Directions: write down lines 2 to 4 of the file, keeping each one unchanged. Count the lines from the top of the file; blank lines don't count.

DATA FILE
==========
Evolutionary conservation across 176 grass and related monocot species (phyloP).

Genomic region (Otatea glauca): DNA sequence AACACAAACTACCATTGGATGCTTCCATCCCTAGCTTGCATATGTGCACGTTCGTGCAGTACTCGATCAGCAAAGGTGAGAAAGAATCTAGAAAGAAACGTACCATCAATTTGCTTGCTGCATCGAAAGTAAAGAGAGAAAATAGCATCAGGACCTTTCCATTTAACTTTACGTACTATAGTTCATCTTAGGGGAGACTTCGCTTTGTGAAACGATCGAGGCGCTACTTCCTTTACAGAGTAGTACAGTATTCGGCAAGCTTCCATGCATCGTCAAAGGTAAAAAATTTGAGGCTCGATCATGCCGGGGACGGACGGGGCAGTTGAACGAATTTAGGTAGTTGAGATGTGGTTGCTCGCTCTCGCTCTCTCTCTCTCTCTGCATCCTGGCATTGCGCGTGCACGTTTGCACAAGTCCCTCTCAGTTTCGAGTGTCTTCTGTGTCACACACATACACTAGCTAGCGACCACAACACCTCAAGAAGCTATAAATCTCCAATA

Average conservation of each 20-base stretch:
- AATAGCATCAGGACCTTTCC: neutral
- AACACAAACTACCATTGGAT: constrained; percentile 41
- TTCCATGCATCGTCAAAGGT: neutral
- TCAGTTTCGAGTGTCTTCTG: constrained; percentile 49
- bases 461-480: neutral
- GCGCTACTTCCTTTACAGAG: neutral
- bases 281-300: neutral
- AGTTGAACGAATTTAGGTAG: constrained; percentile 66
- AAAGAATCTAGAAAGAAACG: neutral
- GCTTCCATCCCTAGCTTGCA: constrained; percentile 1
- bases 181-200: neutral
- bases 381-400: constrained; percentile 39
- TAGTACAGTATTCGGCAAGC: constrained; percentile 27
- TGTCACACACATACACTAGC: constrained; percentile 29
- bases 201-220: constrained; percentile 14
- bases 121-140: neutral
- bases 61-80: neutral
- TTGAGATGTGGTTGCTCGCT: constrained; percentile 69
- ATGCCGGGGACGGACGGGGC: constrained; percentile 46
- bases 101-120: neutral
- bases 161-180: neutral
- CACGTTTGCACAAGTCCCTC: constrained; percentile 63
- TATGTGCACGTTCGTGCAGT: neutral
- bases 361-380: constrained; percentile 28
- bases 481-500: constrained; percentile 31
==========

Genomic region (Otatea glauca): DNA sequence AACACAAACTACCATTGGATGCTTCCATCCCTAGCTTGCATATGTGCACGTTCGTGCAGTACTCGATCAGCAAAGGTGAGAAAGAATCTAGAAAGAAACGTACCATCAATTTGCTTGCTGCATCGAAAGTAAAGAGAGAAAATAGCATCAGGACCTTTCCATTTAACTTTACGTACTATAGTTCATCTTAGGGGAGACTTCGCTTTGTGAAACGATCGAGGCGCTACTTCCTTTACAGAGTAGTACAGTATTCGGCAAGCTTCCATGCATCGTCAAAGGTAAAAAATTTGAGGCTCGATCATGCCGGGGACGGACGGGGCAGTTGAACGAATTTAGGTAGTTGAGATGTGGTTGCTCGCTCTCGCTCTCTCTCTCTCTCTGCATCCTGGCATTGCGCGTGCACGTTTGCACAAGTCCCTCTCAGTTTCGAGTGTCTTCTGTGTCACACACATACACTAGCTAGCGACCACAACACCTCAAGAAGCTATAAATCTCCAATA

Average conservation of each 20-base stretch:
- AATAGCATCAGGACCTTTCC: neutral